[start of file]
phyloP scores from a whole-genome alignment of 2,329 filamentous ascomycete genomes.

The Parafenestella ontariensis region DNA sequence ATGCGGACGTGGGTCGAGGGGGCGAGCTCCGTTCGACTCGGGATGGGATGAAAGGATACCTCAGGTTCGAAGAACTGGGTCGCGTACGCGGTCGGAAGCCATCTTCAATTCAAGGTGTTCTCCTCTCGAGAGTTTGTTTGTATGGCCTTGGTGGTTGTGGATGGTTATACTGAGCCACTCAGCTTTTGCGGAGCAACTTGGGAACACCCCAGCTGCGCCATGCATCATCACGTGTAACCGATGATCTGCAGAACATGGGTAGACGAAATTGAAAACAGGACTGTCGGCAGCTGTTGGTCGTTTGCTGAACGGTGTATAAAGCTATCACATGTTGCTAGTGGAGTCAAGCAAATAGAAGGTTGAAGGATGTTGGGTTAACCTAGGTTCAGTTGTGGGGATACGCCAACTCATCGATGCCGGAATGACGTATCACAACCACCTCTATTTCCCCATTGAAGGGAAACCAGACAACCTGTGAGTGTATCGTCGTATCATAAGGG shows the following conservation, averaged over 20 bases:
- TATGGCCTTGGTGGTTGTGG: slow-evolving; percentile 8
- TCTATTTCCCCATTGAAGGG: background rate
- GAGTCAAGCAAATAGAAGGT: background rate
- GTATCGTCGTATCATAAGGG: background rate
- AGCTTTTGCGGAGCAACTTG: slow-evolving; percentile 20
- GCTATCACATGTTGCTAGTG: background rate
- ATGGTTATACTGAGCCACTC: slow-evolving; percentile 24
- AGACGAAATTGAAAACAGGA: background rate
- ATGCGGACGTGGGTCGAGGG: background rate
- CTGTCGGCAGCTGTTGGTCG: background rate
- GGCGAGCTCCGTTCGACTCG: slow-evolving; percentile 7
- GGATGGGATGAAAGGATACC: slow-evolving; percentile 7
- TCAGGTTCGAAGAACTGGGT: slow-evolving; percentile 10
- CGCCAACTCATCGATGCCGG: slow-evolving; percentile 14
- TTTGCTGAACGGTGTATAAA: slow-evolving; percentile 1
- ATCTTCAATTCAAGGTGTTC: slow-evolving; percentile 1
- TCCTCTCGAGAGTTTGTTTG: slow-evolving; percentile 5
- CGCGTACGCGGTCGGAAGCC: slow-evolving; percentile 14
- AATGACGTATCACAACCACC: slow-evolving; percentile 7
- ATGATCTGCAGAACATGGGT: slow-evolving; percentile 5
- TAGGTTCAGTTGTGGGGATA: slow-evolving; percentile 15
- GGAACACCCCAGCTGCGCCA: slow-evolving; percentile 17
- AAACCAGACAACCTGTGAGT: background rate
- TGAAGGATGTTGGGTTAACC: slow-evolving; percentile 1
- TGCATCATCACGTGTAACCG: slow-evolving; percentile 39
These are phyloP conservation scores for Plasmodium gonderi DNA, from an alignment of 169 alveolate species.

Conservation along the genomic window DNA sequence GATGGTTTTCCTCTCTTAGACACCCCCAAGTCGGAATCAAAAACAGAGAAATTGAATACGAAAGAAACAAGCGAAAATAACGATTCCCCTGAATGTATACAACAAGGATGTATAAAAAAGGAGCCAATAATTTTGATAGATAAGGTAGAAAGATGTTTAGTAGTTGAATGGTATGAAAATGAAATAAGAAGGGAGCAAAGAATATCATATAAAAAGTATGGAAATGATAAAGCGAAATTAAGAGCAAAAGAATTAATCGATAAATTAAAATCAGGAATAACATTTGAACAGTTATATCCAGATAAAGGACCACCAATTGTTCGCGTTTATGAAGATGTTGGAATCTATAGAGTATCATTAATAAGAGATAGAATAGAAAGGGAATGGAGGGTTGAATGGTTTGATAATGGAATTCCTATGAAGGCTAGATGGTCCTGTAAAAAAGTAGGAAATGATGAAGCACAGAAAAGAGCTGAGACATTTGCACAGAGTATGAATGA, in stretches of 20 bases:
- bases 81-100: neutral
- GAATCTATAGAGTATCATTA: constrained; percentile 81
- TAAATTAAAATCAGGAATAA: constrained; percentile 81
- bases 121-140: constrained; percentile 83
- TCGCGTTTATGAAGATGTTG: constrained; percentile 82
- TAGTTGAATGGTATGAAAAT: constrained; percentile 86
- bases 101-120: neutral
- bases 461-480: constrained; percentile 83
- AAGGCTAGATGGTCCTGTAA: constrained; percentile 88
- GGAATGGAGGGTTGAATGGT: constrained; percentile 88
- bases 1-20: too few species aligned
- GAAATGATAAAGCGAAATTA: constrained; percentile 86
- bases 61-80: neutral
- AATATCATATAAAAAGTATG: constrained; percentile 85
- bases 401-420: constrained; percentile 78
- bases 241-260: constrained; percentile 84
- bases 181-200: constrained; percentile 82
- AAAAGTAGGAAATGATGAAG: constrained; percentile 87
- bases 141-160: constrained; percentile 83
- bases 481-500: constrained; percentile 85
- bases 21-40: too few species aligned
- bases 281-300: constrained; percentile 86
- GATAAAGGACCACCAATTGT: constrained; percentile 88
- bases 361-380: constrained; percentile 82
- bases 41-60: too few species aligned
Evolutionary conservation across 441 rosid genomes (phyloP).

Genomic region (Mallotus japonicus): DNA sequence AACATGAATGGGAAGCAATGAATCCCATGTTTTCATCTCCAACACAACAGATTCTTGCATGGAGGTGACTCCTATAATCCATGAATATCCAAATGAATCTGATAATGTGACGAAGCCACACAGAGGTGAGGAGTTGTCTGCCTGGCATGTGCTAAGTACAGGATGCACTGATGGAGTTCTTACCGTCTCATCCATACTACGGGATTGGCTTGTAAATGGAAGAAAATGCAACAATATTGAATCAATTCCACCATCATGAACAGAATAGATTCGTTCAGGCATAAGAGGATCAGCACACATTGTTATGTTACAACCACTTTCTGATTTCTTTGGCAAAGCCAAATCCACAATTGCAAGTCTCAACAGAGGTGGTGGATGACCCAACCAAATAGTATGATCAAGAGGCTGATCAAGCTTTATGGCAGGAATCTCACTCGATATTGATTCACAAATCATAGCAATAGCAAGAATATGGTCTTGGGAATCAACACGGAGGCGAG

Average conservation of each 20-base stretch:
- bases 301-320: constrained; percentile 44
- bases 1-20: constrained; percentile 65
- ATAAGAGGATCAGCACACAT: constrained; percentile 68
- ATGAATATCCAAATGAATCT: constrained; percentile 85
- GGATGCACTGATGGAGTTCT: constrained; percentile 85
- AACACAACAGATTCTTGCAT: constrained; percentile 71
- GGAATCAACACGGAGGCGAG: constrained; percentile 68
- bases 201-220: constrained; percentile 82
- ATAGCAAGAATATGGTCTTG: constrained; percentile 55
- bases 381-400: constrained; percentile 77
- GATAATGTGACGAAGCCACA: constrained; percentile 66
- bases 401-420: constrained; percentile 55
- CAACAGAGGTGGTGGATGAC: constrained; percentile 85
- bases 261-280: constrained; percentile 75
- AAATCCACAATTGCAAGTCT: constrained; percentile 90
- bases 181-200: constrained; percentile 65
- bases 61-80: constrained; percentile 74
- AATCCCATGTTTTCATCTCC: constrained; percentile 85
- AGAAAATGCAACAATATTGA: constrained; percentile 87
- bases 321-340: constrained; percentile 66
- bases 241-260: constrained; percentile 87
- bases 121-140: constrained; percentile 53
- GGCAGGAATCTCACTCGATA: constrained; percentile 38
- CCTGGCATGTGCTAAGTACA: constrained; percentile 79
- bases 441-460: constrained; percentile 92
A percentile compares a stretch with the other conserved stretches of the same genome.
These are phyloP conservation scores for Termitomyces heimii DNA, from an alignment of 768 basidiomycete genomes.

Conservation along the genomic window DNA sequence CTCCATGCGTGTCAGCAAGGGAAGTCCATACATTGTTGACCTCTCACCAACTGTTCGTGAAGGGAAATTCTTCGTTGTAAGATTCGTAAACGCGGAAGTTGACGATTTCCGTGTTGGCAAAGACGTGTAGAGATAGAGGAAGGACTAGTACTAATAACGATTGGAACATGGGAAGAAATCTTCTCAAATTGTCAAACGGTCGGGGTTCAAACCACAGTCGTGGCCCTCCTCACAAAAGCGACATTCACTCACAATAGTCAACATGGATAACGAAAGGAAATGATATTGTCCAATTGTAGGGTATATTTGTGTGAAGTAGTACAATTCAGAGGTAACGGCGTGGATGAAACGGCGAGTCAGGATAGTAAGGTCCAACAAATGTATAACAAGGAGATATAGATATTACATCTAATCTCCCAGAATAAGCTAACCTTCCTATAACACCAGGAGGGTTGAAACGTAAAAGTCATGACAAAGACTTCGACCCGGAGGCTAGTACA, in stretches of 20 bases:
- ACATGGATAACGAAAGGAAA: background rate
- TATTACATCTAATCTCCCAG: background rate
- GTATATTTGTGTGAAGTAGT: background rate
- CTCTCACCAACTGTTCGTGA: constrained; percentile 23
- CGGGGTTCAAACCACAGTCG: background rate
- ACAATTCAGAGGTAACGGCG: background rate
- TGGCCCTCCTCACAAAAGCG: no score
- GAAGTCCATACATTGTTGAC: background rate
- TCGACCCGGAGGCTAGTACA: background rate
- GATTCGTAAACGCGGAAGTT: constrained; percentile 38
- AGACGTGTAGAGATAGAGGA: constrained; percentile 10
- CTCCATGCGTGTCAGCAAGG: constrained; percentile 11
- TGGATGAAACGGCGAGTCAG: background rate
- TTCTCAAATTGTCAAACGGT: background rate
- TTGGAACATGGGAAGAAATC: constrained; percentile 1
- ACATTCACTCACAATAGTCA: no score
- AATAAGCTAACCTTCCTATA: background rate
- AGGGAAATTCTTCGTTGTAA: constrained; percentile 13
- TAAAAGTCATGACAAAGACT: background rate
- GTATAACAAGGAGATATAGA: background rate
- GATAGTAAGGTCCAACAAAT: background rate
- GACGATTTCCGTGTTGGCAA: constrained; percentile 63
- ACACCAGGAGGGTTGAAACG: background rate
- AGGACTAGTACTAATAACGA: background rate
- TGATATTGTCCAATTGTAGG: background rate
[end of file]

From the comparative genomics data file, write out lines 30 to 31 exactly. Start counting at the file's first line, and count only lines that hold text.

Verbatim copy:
- bases 81-100: neutral
- GAATCTATAGAGTATCATTA: constrained; percentile 81